Are Smart People Grumpier?
Maybe After 60, Shows Personality and Intelligence Study
Aug. 10, 2006 -- Grumpy and brainy may go together in older folks; but young
people tend to be more open and friendly if they're bright, researchers
The study looking at the connection between personality and intelligence was
presented today at the American Psychological Association's 2006 convention in
The researchers -- York University's Thomas Baker, MA, and Pennsylvania
State University's Jacqueline Bichsel, PhD -- wanted to see if higher
intelligence test scores matched up with any of five personality traits:
openness, extroversion, agreeableness, conscientiousness, and neuroticism.
Neuroticism didn't appear linked to intelligence test scores at any age.
But, among younger subjects (19-60), openness and extroversion, or
friendliness, were tied to higher intelligence scores.
This was not so for the older group (61-89). Instead, a lack of
agreeableness was a predictor for the highest test scores in those over 60.
That is, high scorers tended to be grumpier in the over-60 group.
The results suggest "that a disagreeable nature goes hand in hand with
advanced vocabulary and general knowledge in old age," the researchers
Searching for a Connection
The study included 381 healthy adults, age 19-89, who took personality and
Researchers split participants into two age groups, with age 60 as the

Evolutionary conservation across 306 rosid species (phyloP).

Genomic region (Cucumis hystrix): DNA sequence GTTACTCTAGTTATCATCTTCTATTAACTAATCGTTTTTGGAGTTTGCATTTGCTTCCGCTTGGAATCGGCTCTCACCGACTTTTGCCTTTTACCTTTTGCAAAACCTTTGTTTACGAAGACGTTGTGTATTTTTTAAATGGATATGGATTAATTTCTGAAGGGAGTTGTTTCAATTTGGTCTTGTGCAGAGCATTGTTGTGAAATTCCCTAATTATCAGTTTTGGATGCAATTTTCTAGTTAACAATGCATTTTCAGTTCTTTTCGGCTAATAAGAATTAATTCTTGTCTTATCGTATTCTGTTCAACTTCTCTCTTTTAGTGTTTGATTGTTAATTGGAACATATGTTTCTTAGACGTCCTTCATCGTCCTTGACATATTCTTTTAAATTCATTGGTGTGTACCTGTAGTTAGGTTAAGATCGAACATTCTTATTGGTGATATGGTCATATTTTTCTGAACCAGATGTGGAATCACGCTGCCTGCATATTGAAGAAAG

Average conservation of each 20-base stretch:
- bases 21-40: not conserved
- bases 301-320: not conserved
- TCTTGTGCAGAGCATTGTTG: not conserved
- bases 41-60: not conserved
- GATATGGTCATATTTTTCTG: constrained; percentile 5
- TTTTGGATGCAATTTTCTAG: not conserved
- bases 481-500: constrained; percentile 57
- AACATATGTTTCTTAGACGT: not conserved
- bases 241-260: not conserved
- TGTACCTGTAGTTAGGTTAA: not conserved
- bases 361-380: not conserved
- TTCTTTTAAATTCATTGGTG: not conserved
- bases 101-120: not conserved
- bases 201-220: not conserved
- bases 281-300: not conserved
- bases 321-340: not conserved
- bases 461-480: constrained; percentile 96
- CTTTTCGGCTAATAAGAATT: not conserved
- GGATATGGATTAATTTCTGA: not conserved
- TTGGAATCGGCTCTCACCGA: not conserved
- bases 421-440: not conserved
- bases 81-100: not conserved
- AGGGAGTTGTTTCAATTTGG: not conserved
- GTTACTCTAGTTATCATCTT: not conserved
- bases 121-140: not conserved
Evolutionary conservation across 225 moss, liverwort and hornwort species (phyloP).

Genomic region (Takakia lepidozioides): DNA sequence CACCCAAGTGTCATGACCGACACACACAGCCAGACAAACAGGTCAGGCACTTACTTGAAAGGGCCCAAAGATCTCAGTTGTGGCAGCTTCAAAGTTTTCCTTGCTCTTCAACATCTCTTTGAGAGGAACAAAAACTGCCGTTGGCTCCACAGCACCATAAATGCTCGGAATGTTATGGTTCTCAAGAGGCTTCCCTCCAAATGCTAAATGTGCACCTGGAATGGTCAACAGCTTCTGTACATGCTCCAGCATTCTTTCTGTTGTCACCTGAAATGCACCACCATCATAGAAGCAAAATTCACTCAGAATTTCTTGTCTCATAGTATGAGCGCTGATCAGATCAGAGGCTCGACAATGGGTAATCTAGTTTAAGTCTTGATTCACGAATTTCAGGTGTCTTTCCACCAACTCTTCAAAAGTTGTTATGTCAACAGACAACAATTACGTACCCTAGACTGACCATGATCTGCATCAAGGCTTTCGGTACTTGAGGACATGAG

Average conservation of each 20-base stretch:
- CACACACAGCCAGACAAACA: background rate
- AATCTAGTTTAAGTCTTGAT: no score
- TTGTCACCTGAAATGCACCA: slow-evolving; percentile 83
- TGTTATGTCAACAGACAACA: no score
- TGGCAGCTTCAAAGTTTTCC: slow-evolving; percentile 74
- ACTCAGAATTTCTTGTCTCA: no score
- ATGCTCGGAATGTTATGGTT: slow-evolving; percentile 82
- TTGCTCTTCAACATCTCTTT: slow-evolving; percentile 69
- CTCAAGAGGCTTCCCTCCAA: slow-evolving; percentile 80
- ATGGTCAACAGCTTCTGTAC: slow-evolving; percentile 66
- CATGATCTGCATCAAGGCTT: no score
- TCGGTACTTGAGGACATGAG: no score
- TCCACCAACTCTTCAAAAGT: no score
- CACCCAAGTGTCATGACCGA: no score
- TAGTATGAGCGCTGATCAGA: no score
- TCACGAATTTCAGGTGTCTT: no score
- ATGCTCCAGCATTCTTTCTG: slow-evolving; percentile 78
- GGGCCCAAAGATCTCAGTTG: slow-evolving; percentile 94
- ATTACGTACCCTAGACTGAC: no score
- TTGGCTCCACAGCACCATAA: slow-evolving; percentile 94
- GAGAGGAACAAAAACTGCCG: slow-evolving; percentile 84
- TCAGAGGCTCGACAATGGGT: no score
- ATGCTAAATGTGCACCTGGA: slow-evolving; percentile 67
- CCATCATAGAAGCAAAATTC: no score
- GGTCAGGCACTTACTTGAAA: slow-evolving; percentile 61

The younger group (aged 19-60) didn't outscore their elders on any of the
The researchers add that other studies, unlike theirs, have linked
grumpiness to intelligence in "highly intelligent young adults (ages
If that's true, it suggests "that a disagreeable nature may foster
intellectual achievement that in turn leads to cognitive vitality in old
age," write Baker and Bichsel.
However, the study doesn't pinpoint which came first: personality or
intelligence. Participants weren't studied as they aged to see if their
personality or intelligence changed.
License to Be Grumpy?
Don't try to flip the findings around or jump to conclusions about the IQs
of people you know.
The study doesn't mean grumpiness makes people smart as they age, or that
all open-minded young extroverts are brilliant. Or that friendly, upbeat elders
and disagreeable youths are dumb.
Also, remember all the older participants had clear minds. Dementia
isn't a normal part of aging, but it's more common
later in life. So this study doesn't represent a cross section of older
Speaking of memory, the researchers also noticed that short-term memory test
scores were better for the over-60s who scored high on conscientiousness and
"Conscientiousness does not necessarily make one 'smarter' but could
enable older individuals to perform better on tests," Baker says in an
American Psychological Association news release.